Runge sees bioenergy hub as model for doing ‘big research’
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Troy Runge grew up around silos. As the new director of agricultural and life science research at the University of Wisconsin–Madison, he’s hoping to tear some down.
An academic with a background in two of Wisconsin’s biggest industries, Runge wants to create opportunities for collaboration within the institution and foster collaboration with partners in the private sector.
“I don’t see business as all that different from science,” Runge says. “What we do (in academia) has much more freedom, but at the end of the day we’re all trying to solve problems. We’re trying to make the world better.”
A first-generation college student, Runge grew up on a dairy farm and spent a decade and a half in the paper industry before joining the university, where he is a professor of biological systems engineering.
Runge took over on April 1 as the associate dean of research for the College of Agricultural and Life Sciences, or CALS, where he oversees a $166 million research portfolio that includes food systems, human health, ecosystems, climate change and economic development.
In that new role, he hopes to develop interdisciplinary research hubs like the Great Lakes Bioenergy Research Center, where he leads a team working to develop cost-effective methods for turning plants into low-carbon replacements for fossil fuels and petrochemicals.
“I want to use my experience promoting our research and developing research initiatives to accelerate ideas that can improve the lives of the people of Wisconsin and beyond,” he says.
Brian Fox, professor of biochemistry and chair of the associate dean hiring committee, says Runge stood out for his corporate management experience in addition to his academic resume and 31 patents.
“Coming from industry and now having been in academia, he’s kind of seen both sides,” Fox says. “He appreciates the good things both sides can bring to the table and the inherent constraints on both sides of the operation.”
Raised in Marathon County, where the farm fields of southern Wisconsin meet the pine forests of the northwoods, Runge got his first taste of science and engineering on his family’s small dairy farm.
“We called it playing, but it’s not so different from what we do in the lab — taking things apart and putting them back together,” he says. “Obviously we’re a little higher tech.”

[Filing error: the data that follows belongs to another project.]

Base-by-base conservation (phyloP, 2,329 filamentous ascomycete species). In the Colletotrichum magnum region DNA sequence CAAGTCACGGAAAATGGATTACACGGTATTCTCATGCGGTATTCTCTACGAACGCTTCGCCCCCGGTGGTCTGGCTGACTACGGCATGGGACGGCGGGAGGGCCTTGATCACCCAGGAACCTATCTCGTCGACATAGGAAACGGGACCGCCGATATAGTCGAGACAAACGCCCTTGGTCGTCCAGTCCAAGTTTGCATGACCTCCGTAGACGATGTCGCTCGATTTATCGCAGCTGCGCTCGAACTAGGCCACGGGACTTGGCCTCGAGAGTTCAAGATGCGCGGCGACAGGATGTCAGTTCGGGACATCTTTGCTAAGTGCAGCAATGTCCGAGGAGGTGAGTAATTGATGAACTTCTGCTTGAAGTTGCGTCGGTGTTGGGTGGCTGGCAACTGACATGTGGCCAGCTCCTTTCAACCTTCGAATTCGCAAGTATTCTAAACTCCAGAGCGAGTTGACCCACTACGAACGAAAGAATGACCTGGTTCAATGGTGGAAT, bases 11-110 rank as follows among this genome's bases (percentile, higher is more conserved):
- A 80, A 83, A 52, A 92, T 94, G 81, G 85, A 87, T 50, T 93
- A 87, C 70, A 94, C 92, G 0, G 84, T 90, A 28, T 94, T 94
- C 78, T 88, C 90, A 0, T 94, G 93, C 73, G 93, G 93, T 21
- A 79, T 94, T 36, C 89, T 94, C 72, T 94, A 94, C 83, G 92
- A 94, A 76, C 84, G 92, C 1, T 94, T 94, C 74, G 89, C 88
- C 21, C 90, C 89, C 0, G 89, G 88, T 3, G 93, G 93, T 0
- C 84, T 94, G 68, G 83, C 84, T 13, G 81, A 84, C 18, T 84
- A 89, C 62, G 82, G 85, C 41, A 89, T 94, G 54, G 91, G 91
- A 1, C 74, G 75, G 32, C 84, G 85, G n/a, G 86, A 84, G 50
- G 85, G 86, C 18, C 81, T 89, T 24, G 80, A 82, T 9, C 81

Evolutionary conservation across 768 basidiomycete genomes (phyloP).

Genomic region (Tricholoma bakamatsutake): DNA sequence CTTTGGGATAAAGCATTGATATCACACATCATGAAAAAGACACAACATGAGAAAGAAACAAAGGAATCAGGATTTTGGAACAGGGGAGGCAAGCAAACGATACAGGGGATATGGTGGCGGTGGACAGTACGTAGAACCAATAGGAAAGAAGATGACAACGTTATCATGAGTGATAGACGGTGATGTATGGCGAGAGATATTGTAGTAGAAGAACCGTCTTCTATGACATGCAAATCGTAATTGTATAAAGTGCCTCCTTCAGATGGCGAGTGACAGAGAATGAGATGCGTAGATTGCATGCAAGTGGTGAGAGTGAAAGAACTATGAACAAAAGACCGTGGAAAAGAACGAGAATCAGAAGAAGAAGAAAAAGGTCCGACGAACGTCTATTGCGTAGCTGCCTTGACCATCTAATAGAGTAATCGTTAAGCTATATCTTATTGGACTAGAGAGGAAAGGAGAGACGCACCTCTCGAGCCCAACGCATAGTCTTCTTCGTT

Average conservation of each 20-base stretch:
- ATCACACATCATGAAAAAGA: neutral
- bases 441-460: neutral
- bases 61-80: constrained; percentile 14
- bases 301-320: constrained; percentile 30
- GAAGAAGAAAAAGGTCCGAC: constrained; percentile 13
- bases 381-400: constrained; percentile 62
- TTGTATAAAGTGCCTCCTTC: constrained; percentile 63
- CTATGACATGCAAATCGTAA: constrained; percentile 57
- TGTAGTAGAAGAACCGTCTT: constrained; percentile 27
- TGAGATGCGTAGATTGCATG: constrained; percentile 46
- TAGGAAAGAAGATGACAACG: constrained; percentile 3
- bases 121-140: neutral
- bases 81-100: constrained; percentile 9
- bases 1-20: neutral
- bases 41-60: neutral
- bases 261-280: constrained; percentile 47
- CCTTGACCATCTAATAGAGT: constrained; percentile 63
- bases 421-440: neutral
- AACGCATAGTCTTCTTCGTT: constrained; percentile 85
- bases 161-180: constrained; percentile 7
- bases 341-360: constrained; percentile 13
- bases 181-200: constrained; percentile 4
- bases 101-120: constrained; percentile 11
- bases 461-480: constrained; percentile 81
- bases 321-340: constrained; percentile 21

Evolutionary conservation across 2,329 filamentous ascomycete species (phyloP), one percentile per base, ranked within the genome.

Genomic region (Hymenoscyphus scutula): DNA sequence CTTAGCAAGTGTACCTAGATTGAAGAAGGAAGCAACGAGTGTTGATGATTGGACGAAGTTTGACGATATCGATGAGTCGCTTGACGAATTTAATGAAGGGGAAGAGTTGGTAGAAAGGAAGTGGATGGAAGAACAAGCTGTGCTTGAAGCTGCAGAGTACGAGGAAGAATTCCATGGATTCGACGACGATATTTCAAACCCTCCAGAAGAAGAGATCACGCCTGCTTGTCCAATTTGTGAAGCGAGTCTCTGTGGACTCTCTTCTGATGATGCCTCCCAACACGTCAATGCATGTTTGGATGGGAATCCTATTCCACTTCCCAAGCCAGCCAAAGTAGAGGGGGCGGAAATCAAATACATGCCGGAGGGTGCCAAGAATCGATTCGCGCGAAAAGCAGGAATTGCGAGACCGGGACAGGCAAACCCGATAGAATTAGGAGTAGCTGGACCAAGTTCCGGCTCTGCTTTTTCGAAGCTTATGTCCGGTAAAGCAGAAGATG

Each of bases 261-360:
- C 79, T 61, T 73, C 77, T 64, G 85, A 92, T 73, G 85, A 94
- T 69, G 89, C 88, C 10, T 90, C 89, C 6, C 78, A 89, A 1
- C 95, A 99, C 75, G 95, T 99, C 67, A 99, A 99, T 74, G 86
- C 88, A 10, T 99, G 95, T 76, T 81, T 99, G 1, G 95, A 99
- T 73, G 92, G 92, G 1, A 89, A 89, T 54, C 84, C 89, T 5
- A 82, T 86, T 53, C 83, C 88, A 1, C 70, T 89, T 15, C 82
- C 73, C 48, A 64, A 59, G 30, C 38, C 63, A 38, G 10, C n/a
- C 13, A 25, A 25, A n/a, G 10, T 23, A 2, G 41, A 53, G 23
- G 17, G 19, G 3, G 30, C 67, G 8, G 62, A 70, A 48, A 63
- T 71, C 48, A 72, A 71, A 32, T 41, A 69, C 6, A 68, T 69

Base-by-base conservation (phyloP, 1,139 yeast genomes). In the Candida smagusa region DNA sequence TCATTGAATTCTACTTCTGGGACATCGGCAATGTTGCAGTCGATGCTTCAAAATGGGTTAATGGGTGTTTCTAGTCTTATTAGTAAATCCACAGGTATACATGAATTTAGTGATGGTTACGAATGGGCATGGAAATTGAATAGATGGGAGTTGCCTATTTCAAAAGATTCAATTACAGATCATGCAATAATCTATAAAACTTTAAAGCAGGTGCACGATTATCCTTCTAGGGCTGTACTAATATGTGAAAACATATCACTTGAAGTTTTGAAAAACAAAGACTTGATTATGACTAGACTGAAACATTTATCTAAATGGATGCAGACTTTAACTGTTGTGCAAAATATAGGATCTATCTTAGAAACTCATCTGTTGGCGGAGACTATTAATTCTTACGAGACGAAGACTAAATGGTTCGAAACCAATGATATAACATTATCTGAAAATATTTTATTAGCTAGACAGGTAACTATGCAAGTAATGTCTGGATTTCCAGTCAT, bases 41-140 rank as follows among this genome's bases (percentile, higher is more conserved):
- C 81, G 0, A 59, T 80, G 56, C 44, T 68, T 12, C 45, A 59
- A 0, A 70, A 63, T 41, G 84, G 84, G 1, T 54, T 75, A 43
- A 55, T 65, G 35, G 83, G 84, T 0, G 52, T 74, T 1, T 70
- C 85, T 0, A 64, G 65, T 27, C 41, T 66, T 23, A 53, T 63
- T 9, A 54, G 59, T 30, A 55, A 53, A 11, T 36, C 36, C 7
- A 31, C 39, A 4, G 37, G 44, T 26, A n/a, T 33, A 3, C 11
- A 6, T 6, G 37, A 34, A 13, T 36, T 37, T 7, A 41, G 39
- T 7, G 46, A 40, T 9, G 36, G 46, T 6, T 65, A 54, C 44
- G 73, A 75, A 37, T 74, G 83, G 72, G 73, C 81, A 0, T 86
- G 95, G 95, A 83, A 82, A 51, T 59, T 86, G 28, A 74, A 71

After graduating from Colby High School during the 1980s farm crisis, when farmers across the Midwest were losing their land and livelihoods, Runge was encouraged to go to college and land a job with better economic security.
Knowing he’d still need to help on the farm, he enrolled at the nearby University of Wisconsin–Stevens Point, where he majored in paper science and engineering.
“I knew cows, and I knew trees,” Runge says. “I didn’t like getting up early, so it was trees.”
He landed an internship with Kimberly-Clark, the maker of household products like Kleenex, Huggies and Kotex. At the mill, he saw bales of eucalyptus pulp transformed into tissue paper and was hooked.
On the advice of his boss, Runge later enrolled in graduate school on an industry scholarship, eventually earning a PhD in wood chemistry from Georgia Tech University.
Runge returned to Kimberly-Clark, where he worked on big problems, like how to make paper pulp less toxic. He was drawn to the idea that science wasn’t just about ideas — it could also have an immediate impact on people’s lives.
“It wasn’t at the institution. It was at K-C,” Runge says. “That’s where I really grew to love science.”
Runge rose to research director, a job that put him in charge of hundreds of scientists but also exposed him to some of the limitations of corporate research.
“There are some things you should do because they’re good ideas,” he says. “That’s hard when you have shareholders.”
In 2009, craving more academic freedom and a chance to be closer to home, he joined UW–Madison as director of the Wisconsin Bioenergy Initiative, a clean energy research program established in 2007 to complement the federally funded Great Lakes Bioenergy Research Center.
As a co-investigator at GLBRC, Runge has applied his knowledge of wood chemistry to a different problem: breaking apart the tough matrix of molecules known as lignin that give plants their structure.
Cracking that nut is key to converting plants into sustainable replacements for jet fuel, diesel and gasoline as well as extracting hydrocarbons that can be turned into products currently derived from petroleum, like polyester and nylon.
That could in turn create economic development opportunities for struggling Wisconsin industries like paper mills, where more than two-thirds of the jobs disappeared over the last two decades, and farms.
In his new role, Runge hopes to develop more research hubs like GLBRC, which brings together biologists, chemists, engineers, agronomists and other experts from multiple institutions who wouldn’t normally have an opportunity to collaborate on holistic solutions to one of society’s most daunting problems.
Runge says that should be the model for doing “big science.”
“It’s the very definition of synergy,” Runge says. “I think this is some of the most impactful science that our faculty can be involved in.”
Runge himself plans to stay involved in that science: In addition to his new role as associate dean he will continue running his GLBRC lab.
Jennifer Gottwald, director of licensing for the Wisconsin Alumni Research Foundation, says Runge’s knowledge of industry and collaborative approach hasn’t just influenced his own research.
“He talks to so many other researchers on campus and is respected and credible for his industry perspective,” Gottwald says. “He helps other people’s research by meeting them where they’re at, telling them things they might not have thought about as basic researchers.”